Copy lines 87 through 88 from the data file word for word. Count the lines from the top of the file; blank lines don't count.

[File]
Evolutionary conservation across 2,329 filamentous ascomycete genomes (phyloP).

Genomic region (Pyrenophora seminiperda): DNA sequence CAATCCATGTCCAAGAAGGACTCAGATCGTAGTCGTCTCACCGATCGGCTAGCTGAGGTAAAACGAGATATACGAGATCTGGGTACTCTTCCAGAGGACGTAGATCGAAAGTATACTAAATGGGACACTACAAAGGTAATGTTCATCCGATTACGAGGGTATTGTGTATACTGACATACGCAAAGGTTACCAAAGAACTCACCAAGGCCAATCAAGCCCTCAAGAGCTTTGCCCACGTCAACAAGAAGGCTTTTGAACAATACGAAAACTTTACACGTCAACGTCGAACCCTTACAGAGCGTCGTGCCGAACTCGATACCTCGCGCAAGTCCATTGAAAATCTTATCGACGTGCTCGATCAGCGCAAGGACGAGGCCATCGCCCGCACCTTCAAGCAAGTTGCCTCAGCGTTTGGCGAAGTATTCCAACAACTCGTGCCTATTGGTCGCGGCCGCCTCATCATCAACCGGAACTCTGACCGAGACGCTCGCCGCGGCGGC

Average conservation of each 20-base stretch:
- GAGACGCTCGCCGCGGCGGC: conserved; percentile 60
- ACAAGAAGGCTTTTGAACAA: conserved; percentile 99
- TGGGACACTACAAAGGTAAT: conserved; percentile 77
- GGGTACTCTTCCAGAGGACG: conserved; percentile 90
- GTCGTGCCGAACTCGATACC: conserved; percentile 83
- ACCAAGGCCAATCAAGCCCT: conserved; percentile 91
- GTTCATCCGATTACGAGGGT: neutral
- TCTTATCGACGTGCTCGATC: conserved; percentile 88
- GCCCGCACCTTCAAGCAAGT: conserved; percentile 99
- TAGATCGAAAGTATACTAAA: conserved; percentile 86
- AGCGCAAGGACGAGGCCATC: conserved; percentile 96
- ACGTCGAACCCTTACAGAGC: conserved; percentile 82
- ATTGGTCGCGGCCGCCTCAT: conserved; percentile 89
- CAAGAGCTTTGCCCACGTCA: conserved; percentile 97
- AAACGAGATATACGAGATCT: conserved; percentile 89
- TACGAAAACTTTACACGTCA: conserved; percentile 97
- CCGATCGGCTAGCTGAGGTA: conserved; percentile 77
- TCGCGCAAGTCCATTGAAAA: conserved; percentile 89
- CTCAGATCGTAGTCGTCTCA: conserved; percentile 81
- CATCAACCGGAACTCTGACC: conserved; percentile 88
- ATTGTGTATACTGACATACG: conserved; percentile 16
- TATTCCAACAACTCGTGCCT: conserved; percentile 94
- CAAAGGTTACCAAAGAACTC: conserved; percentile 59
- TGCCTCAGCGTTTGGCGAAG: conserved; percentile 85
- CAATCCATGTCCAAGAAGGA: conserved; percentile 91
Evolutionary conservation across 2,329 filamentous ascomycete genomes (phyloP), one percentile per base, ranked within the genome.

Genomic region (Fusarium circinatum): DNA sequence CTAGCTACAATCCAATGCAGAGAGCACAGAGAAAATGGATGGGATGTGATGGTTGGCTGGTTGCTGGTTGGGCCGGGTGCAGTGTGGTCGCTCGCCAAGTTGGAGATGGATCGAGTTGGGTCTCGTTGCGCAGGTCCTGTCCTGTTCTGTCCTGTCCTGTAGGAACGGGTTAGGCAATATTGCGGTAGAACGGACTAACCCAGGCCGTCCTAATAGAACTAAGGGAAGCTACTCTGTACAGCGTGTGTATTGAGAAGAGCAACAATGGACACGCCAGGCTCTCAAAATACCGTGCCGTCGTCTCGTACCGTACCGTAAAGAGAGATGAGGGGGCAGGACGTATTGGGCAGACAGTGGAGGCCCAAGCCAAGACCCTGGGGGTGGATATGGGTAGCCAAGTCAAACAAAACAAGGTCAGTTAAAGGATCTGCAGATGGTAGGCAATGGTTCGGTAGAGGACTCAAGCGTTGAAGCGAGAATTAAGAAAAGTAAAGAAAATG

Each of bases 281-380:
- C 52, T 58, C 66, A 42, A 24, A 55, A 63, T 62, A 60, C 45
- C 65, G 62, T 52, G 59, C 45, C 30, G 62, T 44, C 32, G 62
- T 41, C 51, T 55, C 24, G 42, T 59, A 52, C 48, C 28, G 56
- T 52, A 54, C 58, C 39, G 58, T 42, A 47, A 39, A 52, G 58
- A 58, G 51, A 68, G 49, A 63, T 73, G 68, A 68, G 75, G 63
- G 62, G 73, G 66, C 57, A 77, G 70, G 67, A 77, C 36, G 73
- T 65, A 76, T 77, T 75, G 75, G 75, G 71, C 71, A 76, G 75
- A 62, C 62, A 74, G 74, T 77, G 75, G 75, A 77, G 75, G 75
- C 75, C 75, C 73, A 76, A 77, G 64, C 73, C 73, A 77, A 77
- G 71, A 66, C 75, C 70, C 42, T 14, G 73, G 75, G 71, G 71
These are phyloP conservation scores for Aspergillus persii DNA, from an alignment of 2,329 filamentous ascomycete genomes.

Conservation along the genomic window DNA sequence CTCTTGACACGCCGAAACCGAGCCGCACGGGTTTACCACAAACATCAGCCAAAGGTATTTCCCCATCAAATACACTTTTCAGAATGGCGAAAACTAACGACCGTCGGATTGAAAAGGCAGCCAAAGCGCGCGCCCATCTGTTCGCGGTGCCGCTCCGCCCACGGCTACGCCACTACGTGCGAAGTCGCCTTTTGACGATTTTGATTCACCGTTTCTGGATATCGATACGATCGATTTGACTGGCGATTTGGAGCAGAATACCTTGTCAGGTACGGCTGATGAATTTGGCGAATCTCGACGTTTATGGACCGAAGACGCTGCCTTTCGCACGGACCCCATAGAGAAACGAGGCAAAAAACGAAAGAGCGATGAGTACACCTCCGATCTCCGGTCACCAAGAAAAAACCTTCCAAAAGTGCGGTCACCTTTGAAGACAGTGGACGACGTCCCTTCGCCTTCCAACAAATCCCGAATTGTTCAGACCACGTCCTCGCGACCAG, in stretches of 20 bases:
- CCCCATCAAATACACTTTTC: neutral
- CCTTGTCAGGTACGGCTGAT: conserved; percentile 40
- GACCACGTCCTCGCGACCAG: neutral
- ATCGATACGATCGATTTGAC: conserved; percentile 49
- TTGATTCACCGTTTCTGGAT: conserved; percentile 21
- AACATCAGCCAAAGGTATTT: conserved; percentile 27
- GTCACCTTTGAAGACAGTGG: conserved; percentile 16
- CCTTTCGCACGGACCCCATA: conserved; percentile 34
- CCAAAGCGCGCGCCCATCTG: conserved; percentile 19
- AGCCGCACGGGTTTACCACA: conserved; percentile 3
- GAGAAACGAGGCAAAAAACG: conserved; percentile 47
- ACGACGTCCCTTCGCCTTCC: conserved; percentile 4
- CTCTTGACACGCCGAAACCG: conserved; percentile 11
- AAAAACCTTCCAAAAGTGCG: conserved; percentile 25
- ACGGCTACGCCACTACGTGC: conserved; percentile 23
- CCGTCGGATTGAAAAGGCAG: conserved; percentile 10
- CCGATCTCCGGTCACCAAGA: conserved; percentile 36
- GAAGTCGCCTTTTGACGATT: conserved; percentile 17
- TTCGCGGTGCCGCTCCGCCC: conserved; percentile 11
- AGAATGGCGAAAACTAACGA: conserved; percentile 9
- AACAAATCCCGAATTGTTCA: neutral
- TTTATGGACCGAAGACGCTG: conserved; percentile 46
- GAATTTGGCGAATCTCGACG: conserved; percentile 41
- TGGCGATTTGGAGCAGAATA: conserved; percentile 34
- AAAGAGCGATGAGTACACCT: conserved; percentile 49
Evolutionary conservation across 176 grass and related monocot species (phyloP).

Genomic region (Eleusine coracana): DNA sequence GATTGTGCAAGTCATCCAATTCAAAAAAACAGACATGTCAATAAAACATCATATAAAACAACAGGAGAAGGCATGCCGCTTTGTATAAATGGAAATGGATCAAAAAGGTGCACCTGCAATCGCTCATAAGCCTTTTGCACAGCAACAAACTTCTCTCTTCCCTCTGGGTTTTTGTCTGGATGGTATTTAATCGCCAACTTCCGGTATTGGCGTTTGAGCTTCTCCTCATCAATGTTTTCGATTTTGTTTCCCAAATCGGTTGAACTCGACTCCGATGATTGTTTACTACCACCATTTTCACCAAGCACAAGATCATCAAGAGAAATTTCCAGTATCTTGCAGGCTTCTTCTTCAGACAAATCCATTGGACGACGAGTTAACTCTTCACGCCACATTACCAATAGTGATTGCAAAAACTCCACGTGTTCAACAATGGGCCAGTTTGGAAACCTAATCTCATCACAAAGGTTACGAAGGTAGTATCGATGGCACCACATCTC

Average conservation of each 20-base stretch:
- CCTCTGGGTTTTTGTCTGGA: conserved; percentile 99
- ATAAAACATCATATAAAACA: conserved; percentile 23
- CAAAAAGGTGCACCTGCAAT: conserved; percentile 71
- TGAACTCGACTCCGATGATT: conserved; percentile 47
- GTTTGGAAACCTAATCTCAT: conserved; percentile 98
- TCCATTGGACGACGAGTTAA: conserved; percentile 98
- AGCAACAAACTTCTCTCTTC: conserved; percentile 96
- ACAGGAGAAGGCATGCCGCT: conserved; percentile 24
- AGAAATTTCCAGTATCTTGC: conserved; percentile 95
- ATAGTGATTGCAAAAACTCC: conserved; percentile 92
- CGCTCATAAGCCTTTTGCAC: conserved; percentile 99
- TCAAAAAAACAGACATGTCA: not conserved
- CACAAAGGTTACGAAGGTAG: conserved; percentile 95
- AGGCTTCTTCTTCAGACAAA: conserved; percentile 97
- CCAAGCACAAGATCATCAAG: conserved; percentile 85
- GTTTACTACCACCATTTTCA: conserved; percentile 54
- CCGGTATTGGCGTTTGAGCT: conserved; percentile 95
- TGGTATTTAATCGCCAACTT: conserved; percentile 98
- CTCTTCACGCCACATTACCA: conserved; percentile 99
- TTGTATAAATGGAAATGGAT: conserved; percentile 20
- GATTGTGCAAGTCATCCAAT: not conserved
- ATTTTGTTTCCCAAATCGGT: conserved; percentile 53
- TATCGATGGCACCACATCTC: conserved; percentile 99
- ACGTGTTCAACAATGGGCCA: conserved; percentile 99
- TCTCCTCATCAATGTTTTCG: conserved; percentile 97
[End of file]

- GTTTACTACCACCATTTTCA: conserved; percentile 54
- CCGGTATTGGCGTTTGAGCT: conserved; percentile 95